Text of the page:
As the dog days of summer approach, it's becoming clear that President Bush's to-do list is even shorter than his attention span: "Tax rates down? Check. Energy prices up? Check. T-ball given its rightful place in the national spotlight? Check. Checks in the mail? Check."
But it isn't just Bush's anemic agenda that has sputtered and keeled over, it's the very model of leadership that has dominated our democracy since the nation's founding. Bush's ever-diminishing stature is diminishing the presidency itself. In fact, it's the death knell for the "Great Man" theory of leadership, the military model of a single father figure to guide us, protect us and set the national agenda.
With Dubya's dubious victory in November and his managerial innovations, like the CEO-in-chief approach and the Cheney prime ministership, it is now abundantly clear that you can be president and not be a leader -- that you can have power but no authority.
Ironically, during the campaign, Bush seemed obsessed with trying to define leadership. In one memorable stab, he even justified his much-vilified appearance at Bob Jones University as an act of leadership: "That's what a leader does. A leader doesn't shirk. A leader leads. A leader stands up and sets an agenda." However Lilliputian it may be.
When recently asked to define his administration's central mission, the president's instant answer was "tax relief." With that brief response, he flouted three of the most fundamental attributes of leadership: the ability to identify a compelling vision of a greater future, a gift for inspiring people to transcend their own interests and the courage to not merely reflect current opinion but to challenge and shape it.
To be fair, the old model of leadership had already been badly wounded by eight years of Clintonian spinning, triangulating and minute-by-minute polling. But it met its Waterloo with W.'s ascension. There was our sophomoric president earlier this week, for example, turning an Oval Office photo op with Ariel Sharon into an embarrassing display of presidential petulance. In the "Am not!" "Are too!" verbal jousting, Bush kept insisting, despite Sharon's unambiguous disagreement, that "progress" is being made in the Mideast. He used the term 13 times in 11 minutes. Someone with more maturity -- say your average kindergartner -- would have taken Sharon's hint and dropped the subject after, oh, the fifth repetition. But not Bush, who insisted on lecturing the Israeli prime minister: "Progress is in inches, not in miles. But nevertheless, an inch is better than nothing." No word on whether he added: "I'm rubber, you're glue."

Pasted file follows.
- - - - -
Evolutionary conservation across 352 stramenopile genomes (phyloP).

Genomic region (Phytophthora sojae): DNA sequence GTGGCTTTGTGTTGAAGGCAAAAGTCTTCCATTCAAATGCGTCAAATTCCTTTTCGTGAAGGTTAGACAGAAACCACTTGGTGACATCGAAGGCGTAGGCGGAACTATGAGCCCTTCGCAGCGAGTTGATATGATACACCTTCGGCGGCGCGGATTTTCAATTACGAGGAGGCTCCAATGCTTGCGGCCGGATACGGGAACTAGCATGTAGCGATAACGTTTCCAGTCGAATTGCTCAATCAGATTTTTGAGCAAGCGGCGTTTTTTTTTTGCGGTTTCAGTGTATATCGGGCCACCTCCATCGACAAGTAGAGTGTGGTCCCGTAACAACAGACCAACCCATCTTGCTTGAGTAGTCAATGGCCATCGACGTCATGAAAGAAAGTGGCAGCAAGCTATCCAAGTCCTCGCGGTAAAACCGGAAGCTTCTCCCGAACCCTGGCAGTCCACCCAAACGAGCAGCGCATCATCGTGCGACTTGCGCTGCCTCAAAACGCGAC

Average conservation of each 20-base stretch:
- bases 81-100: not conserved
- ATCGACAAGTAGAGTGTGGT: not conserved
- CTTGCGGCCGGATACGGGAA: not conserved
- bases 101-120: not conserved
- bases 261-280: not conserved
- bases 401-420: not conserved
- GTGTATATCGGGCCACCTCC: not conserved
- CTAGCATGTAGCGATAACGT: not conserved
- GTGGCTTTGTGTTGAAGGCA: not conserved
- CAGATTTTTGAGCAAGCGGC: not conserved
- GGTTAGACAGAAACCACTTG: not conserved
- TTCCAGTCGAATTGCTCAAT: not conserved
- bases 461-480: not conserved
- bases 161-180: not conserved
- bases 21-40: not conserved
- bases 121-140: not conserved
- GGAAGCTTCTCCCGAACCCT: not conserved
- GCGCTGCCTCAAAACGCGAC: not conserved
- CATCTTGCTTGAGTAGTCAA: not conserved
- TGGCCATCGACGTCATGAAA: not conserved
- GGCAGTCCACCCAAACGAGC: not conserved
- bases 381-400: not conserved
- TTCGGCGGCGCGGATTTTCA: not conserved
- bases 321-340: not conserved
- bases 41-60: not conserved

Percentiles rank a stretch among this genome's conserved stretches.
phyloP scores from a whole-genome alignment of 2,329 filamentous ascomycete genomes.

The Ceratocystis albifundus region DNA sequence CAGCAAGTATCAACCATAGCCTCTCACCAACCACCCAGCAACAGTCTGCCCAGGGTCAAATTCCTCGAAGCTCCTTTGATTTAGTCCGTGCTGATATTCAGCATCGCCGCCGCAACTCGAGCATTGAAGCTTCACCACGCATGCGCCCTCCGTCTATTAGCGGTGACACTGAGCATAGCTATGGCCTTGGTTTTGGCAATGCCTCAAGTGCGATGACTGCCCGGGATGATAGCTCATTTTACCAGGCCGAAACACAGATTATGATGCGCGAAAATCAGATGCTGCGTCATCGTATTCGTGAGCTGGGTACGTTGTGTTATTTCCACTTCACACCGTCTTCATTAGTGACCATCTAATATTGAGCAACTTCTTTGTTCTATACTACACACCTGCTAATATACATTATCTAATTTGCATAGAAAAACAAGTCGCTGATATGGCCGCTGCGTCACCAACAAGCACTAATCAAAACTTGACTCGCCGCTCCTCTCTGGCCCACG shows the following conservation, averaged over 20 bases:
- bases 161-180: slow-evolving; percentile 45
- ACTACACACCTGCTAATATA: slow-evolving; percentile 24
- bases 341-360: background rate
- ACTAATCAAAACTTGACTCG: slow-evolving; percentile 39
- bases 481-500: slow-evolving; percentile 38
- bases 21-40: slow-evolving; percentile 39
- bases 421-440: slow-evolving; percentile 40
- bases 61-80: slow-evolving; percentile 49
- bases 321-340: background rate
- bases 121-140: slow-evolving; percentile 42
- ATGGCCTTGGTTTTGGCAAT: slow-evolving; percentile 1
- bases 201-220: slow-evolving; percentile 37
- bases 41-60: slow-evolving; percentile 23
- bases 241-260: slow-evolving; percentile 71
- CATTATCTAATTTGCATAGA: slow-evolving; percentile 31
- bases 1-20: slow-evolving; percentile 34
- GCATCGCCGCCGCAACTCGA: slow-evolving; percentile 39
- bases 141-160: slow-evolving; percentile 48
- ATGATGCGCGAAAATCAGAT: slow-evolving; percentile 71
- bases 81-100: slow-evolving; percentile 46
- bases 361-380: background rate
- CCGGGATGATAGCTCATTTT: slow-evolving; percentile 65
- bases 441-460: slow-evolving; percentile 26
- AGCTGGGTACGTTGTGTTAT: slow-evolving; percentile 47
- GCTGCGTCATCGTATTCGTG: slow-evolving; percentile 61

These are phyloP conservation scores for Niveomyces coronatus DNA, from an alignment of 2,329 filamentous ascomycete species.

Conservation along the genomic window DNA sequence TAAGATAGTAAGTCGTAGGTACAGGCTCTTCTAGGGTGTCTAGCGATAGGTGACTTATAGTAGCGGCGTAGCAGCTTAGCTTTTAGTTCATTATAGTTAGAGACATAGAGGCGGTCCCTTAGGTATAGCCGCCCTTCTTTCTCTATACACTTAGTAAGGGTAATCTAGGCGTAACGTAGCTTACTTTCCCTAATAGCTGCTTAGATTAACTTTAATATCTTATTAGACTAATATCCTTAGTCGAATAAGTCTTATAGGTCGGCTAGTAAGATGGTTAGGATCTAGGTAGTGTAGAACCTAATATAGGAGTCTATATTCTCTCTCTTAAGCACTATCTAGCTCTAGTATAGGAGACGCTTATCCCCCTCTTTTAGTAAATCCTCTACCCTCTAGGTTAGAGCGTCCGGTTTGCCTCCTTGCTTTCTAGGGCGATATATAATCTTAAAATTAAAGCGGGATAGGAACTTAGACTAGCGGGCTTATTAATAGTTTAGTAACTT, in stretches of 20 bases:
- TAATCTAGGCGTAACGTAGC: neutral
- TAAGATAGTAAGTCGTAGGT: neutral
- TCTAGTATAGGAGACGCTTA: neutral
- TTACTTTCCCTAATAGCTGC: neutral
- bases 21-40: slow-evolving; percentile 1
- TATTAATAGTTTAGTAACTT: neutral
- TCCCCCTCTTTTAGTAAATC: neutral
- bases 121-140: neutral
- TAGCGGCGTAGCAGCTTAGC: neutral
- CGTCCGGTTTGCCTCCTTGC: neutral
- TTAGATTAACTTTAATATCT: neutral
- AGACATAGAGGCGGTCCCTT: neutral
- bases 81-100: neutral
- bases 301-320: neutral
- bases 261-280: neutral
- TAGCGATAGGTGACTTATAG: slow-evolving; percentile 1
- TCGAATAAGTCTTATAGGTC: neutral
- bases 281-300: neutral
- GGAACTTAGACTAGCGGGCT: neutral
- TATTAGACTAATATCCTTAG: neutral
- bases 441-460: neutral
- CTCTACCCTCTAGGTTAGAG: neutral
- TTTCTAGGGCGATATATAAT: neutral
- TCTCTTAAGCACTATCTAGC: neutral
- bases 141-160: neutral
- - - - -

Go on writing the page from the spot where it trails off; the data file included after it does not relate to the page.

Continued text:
Just as puerile were Bush's pronouncements following his return from Europe earlier this month when he almost pulled a muscle patting himself on the back for exceeding expectations: "I didn't think about Ronald Reagan when I was there," he said, "but now that you bring it up ... With all due modesty, I think Ronald Reagan would have been proud of how I conducted myself. I went to Europe a humble leader of a great country, and stood my ground. I wasn't going to yield. I listened, but I made my point." Which apparently was: "America kicks butt, wooooo!"
Or consider the searing intellectual depth of the advice Bush says he offered Russian President Vladimir Putin during their recent summit: "It's negative to think about blowing each other up. That's not a positive thought ... That's a thought when people were enemies with each other." Are these the pronouncements of a man maturing into the leader of the free world or a guy who's been watching way too much Barney?
Consistently incoherent and, as he reminded us in his commencement address at Yale, proudly uneducated, Bush appears oddly unfamiliar with the system he now purports to lead and stunningly unaware of the world beyond our borders -- except, perhaps, for Vincente Fox's rumpus room. Nor is Bush's breathy, anxious verbal style -- beginning his speeches in a manner that suggests he knows he's already lost the argument -- doing him any service in the presidential stakes.
The American genius has always been in bringing out the extraordinary in ordinary people. Picture Jimmy Stewart's Jefferson Smith going to Washington or Gary Cooper's Longfellow Deeds going to town. But with Bush, we have a thunderingly ordinary guy thrust into an extraordinary office, and bringing to it an absolute vacuity that makes you wonder about not only the contents of his mind but the hollowness of his imagination.
It goes way beyond his abuse of the English language, although this is nothing less than remarkable: "Is our children learning?" "Will the highways on the Internet become more few?" "We cannot let terrorists or rogue nations hold this nation hostile."
And while it's often a challenge to figure out just what the heck our president is trying to tell us, one message is clear: He is determined to squander the unique opportunity the presidency provides -- the opportunity to call us to a cause greater than a $300 rebate.
With most of the major issues of the day, the president's North Star appears to be protecting the business interests that bankrolled his presidential campaign and are gearing up to bankroll his reelection bid. They tell Dick Cheney what to think and he tells W. The lights are on in the White House ... but nobody's home.
Those who can buy presidents clearly do not need leaders. But the rest of the nation desperately does and should begin asking the question: Now that the old model of political leadership is officially dead, what's going to take its place?